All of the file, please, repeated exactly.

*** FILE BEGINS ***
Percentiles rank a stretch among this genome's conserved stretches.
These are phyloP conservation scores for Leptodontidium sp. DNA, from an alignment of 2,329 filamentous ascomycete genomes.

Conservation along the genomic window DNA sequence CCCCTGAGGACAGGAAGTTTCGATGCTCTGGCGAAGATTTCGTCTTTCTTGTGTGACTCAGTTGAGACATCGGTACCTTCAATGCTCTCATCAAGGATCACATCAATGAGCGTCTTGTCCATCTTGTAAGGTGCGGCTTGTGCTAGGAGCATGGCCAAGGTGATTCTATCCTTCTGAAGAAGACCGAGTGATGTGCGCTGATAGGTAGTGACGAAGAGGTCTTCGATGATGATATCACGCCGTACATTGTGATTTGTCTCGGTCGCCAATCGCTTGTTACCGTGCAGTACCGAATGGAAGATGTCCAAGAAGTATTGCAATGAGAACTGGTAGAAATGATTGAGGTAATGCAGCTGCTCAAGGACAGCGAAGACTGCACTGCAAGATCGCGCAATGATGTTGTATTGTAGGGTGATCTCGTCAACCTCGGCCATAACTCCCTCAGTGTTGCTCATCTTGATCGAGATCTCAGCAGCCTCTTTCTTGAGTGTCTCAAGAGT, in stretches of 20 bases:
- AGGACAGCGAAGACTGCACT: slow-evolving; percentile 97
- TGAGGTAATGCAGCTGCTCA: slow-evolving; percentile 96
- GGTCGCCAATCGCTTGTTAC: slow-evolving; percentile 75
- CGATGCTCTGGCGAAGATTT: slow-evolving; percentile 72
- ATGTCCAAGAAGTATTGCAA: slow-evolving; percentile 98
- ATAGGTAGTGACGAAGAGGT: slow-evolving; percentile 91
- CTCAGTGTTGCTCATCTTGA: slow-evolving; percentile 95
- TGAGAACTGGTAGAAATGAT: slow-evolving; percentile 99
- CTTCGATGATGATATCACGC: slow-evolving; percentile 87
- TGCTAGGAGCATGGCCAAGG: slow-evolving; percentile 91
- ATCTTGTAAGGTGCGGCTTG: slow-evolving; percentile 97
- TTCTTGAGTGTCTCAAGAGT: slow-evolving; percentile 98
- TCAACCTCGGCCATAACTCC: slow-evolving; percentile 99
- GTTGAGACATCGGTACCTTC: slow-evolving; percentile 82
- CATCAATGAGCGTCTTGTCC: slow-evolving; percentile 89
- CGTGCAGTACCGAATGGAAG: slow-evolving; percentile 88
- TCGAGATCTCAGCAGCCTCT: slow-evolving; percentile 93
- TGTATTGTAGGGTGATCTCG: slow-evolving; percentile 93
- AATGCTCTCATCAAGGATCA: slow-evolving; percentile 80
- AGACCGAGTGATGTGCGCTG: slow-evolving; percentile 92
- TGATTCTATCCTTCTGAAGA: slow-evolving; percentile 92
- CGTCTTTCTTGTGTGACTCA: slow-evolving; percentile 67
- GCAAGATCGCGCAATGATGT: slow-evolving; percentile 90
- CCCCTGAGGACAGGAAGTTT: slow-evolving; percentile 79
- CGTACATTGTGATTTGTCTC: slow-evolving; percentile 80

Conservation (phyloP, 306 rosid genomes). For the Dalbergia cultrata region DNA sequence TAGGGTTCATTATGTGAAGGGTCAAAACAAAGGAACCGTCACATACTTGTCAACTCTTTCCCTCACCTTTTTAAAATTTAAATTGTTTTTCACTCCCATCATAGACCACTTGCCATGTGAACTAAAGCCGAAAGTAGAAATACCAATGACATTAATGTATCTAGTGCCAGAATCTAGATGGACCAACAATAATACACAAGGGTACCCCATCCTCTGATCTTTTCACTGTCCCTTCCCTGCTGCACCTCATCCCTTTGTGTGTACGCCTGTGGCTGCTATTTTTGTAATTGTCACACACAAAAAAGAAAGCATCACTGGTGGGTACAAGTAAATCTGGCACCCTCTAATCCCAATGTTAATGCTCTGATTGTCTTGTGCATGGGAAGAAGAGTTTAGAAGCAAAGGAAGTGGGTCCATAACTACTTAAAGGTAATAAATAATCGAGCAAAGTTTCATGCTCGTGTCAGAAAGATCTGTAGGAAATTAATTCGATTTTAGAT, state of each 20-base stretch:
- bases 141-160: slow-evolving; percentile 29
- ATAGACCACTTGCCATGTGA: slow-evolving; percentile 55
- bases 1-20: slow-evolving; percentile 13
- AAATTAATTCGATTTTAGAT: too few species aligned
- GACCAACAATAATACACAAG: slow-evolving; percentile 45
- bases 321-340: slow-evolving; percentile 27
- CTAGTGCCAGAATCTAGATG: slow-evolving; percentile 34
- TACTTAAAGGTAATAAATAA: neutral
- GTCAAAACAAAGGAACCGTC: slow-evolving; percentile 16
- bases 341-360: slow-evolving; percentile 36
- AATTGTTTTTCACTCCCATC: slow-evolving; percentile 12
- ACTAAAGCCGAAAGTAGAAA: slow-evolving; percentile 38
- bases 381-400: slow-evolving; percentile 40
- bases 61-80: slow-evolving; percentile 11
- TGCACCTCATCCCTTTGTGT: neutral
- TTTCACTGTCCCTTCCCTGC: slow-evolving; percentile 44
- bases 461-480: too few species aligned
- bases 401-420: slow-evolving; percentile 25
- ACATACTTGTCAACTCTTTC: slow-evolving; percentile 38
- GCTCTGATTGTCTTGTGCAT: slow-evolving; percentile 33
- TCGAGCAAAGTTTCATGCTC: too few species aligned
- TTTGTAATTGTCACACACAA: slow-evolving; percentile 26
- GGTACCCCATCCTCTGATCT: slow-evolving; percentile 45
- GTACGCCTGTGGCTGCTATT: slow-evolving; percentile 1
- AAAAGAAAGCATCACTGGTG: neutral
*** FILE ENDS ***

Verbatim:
Percentiles rank a stretch among this genome's conserved stretches.
These are phyloP conservation scores for Leptodontidium sp. DNA, from an alignment of 2,329 filamentous ascomycete genomes.

Conservation along the genomic window DNA sequence CCCCTGAGGACAGGAAGTTTCGATGCTCTGGCGAAGATTTCGTCTTTCTTGTGTGACTCAGTTGAGACATCGGTACCTTCAATGCTCTCATCAAGGATCACATCAATGAGCGTCTTGTCCATCTTGTAAGGTGCGGCTTGTGCTAGGAGCATGGCCAAGGTGATTCTATCCTTCTGAAGAAGACCGAGTGATGTGCGCTGATAGGTAGTGACGAAGAGGTCTTCGATGATGATATCACGCCGTACATTGTGATTTGTCTCGGTCGCCAATCGCTTGTTACCGTGCAGTACCGAATGGAAGATGTCCAAGAAGTATTGCAATGAGAACTGGTAGAAATGATTGAGGTAATGCAGCTGCTCAAGGACAGCGAAGACTGCACTGCAAGATCGCGCAATGATGTTGTATTGTAGGGTGATCTCGTCAACCTCGGCCATAACTCCCTCAGTGTTGCTCATCTTGATCGAGATCTCAGCAGCCTCTTTCTTGAGTGTCTCAAGAGT, in stretches of 20 bases:
- AGGACAGCGAAGACTGCACT: slow-evolving; percentile 97
- TGAGGTAATGCAGCTGCTCA: slow-evolving; percentile 96
- GGTCGCCAATCGCTTGTTAC: slow-evolving; percentile 75
- CGATGCTCTGGCGAAGATTT: slow-evolving; percentile 72
- ATGTCCAAGAAGTATTGCAA: slow-evolving; percentile 98
- ATAGGTAGTGACGAAGAGGT: slow-evolving; percentile 91
- CTCAGTGTTGCTCATCTTGA: slow-evolving; percentile 95
- TGAGAACTGGTAGAAATGAT: slow-evolving; percentile 99
- CTTCGATGATGATATCACGC: slow-evolving; percentile 87
- TGCTAGGAGCATGGCCAAGG: slow-evolving; percentile 91
- ATCTTGTAAGGTGCGGCTTG: slow-evolving; percentile 97
- TTCTTGAGTGTCTCAAGAGT: slow-evolving; percentile 98
- TCAACCTCGGCCATAACTCC: slow-evolving; percentile 99
- GTTGAGACATCGGTACCTTC: slow-evolving; percentile 82
- CATCAATGAGCGTCTTGTCC: slow-evolving; percentile 89
- CGTGCAGTACCGAATGGAAG: slow-evolving; percentile 88
- TCGAGATCTCAGCAGCCTCT: slow-evolving; percentile 93
- TGTATTGTAGGGTGATCTCG: slow-evolving; percentile 93
- AATGCTCTCATCAAGGATCA: slow-evolving; percentile 80
- AGACCGAGTGATGTGCGCTG: slow-evolving; percentile 92
- TGATTCTATCCTTCTGAAGA: slow-evolving; percentile 92
- CGTCTTTCTTGTGTGACTCA: slow-evolving; percentile 67
- GCAAGATCGCGCAATGATGT: slow-evolving; percentile 90
- CCCCTGAGGACAGGAAGTTT: slow-evolving; percentile 79
- CGTACATTGTGATTTGTCTC: slow-evolving; percentile 80

Conservation (phyloP, 306 rosid genomes). For the Dalbergia cultrata region DNA sequence TAGGGTTCATTATGTGAAGGGTCAAAACAAAGGAACCGTCACATACTTGTCAACTCTTTCCCTCACCTTTTTAAAATTTAAATTGTTTTTCACTCCCATCATAGACCACTTGCCATGTGAACTAAAGCCGAAAGTAGAAATACCAATGACATTAATGTATCTAGTGCCAGAATCTAGATGGACCAACAATAATACACAAGGGTACCCCATCCTCTGATCTTTTCACTGTCCCTTCCCTGCTGCACCTCATCCCTTTGTGTGTACGCCTGTGGCTGCTATTTTTGTAATTGTCACACACAAAAAAGAAAGCATCACTGGTGGGTACAAGTAAATCTGGCACCCTCTAATCCCAATGTTAATGCTCTGATTGTCTTGTGCATGGGAAGAAGAGTTTAGAAGCAAAGGAAGTGGGTCCATAACTACTTAAAGGTAATAAATAATCGAGCAAAGTTTCATGCTCGTGTCAGAAAGATCTGTAGGAAATTAATTCGATTTTAGAT, state of each 20-base stretch:
- bases 141-160: slow-evolving; percentile 29
- ATAGACCACTTGCCATGTGA: slow-evolving; percentile 55
- bases 1-20: slow-evolving; percentile 13
- AAATTAATTCGATTTTAGAT: too few species aligned
- GACCAACAATAATACACAAG: slow-evolving; percentile 45
- bases 321-340: slow-evolving; percentile 27
- CTAGTGCCAGAATCTAGATG: slow-evolving; percentile 34
- TACTTAAAGGTAATAAATAA: neutral
- GTCAAAACAAAGGAACCGTC: slow-evolving; percentile 16
- bases 341-360: slow-evolving; percentile 36
- AATTGTTTTTCACTCCCATC: slow-evolving; percentile 12
- ACTAAAGCCGAAAGTAGAAA: slow-evolving; percentile 38
- bases 381-400: slow-evolving; percentile 40
- bases 61-80: slow-evolving; percentile 11
- TGCACCTCATCCCTTTGTGT: neutral
- TTTCACTGTCCCTTCCCTGC: slow-evolving; percentile 44
- bases 461-480: too few species aligned
- bases 401-420: slow-evolving; percentile 25
- ACATACTTGTCAACTCTTTC: slow-evolving; percentile 38
- GCTCTGATTGTCTTGTGCAT: slow-evolving; percentile 33
- TCGAGCAAAGTTTCATGCTC: too few species aligned
- TTTGTAATTGTCACACACAA: slow-evolving; percentile 26
- GGTACCCCATCCTCTGATCT: slow-evolving; percentile 45
- GTACGCCTGTGGCTGCTATT: slow-evolving; percentile 1
- AAAAGAAAGCATCACTGGTG: neutral